Laws & Courts
This site is, it tells us, no longer being updated and possibly soon to expire. Still, while its here, it lists key federal laws and legal judgements reflection the legal position of slaves, from the constitution to Dred Scott and all the less well-known pieces of legislation and rulings surrounding them.
Slaves and the Courts, 1740-1860 contains just over a hundred pamphlets and books (published between 1772 and 1889) concerning the difficult and troubling experiences of African and African-American slaves in the American colonies and the United States. The documents, most from the Law Library and the Rare Book and Special Collections Division of the Library of Congress, comprise an assortment of trials and cases, reports, arguments, accounts, examinations of cases and decisions, proceedings, journals, a letter, and other works of historical importance.
How did slavery assume a clearly racial dimension? One place to start exploring that complex question is to examine the laws that codified freedom, criminality, indentured servitude and slavery in the period that slavery began to entrench itself in America.
In 1834, slave Dred Scott was purchased in Missouri and then brought to Illinois, a free (non-slave) state. His owner and he later moved to present-day Minnesota where slavery had been recently prohibited, and then back to Missouri. When his owner died, Scott sued the widow to whom he was left, claiming he was no longer a slave because he had become free after living in a free state. At a time when the country was in deep conflict over slavery, the Supreme Court decided that Dred Scott was not a “citizen of the state” so they had no jurisdiction in the matter, but the majority opinion also stated that he was not a free man. This site takes you through the arguments and issues raised by the case that further polarised opinion over slavery.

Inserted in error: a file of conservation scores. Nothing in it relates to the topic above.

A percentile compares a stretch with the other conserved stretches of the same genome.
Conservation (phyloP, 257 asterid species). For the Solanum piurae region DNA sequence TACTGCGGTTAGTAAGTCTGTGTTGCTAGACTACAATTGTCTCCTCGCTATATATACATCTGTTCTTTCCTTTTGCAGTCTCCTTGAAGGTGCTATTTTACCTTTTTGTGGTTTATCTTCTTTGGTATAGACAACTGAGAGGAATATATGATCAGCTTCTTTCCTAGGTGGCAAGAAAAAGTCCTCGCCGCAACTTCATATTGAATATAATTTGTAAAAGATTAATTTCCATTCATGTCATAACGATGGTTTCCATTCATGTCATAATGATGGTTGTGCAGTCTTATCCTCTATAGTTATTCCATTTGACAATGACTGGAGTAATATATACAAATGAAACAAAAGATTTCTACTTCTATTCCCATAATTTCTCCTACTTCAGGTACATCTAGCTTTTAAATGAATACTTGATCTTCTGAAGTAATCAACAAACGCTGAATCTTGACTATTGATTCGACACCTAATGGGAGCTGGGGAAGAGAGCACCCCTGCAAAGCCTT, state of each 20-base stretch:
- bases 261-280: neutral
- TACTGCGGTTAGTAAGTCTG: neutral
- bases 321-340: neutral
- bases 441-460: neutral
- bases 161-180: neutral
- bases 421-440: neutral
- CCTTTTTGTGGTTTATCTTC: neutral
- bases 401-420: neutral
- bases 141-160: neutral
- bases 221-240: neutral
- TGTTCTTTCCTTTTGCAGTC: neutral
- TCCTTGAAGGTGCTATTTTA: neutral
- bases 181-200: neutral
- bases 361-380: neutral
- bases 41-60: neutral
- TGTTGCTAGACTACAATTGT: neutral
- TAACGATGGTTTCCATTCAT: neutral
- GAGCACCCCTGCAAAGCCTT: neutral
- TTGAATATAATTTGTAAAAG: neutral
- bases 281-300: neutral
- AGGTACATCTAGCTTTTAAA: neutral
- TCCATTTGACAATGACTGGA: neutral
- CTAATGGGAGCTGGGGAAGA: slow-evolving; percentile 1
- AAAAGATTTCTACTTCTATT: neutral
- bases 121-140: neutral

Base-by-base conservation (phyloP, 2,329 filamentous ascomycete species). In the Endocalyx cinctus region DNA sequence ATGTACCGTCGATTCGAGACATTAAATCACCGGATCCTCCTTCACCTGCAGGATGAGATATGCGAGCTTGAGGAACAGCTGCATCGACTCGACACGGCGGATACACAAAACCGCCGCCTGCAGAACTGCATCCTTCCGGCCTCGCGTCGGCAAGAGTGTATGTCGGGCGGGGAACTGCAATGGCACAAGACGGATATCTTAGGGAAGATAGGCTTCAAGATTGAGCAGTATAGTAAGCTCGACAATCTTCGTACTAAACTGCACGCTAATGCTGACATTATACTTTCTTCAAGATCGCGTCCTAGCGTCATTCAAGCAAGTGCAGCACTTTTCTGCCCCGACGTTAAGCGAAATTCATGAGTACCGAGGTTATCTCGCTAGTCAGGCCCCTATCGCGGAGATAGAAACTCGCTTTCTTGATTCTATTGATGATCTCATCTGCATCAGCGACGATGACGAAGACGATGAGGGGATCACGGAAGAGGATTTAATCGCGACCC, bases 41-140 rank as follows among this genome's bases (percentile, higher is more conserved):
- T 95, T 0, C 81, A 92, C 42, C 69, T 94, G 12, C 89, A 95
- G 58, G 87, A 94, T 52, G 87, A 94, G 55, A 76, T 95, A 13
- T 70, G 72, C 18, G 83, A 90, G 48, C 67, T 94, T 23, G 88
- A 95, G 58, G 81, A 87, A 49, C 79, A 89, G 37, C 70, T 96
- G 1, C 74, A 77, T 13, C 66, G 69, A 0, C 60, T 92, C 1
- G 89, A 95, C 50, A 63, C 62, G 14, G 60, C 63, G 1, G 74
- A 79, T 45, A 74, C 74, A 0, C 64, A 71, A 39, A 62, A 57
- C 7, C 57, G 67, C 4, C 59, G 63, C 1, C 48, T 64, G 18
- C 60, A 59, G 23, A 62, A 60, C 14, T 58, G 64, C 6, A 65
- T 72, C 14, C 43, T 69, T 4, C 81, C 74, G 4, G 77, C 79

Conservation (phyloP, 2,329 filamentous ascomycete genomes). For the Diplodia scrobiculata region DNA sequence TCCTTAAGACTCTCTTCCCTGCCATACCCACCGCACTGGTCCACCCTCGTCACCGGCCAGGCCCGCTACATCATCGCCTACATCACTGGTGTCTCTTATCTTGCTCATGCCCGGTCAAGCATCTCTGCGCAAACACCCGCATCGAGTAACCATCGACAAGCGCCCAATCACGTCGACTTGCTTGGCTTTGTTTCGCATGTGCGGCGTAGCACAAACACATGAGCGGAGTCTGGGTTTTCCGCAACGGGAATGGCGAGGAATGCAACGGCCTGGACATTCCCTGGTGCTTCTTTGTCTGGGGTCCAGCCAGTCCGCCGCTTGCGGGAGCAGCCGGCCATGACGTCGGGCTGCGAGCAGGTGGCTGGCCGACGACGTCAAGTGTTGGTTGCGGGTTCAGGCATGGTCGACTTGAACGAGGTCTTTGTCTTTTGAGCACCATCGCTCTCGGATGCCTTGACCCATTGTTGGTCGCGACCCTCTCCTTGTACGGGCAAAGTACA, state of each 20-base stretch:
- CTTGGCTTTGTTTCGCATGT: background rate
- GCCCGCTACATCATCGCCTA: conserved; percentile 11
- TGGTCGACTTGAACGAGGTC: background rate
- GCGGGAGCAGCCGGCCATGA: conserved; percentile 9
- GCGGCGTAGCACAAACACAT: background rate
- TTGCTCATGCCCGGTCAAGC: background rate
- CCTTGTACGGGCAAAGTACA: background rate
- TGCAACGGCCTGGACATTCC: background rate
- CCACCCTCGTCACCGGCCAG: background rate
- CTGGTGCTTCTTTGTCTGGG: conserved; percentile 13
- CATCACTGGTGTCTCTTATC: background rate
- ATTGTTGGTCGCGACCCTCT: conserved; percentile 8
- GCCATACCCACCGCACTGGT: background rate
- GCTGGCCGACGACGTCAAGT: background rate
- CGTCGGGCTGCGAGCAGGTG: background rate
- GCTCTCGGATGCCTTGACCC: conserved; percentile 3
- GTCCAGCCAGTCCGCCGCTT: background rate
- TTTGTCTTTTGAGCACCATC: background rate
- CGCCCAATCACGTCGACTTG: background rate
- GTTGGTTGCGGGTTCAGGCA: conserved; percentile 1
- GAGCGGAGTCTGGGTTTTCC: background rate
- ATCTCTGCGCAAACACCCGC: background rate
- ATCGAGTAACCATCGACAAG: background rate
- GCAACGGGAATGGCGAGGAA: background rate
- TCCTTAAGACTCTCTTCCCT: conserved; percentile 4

Washington University in Missourri has constructed this website containing over 400 documents exploring Dred Scott's legal battles. A site for people wanting to explore the deeper history of the case.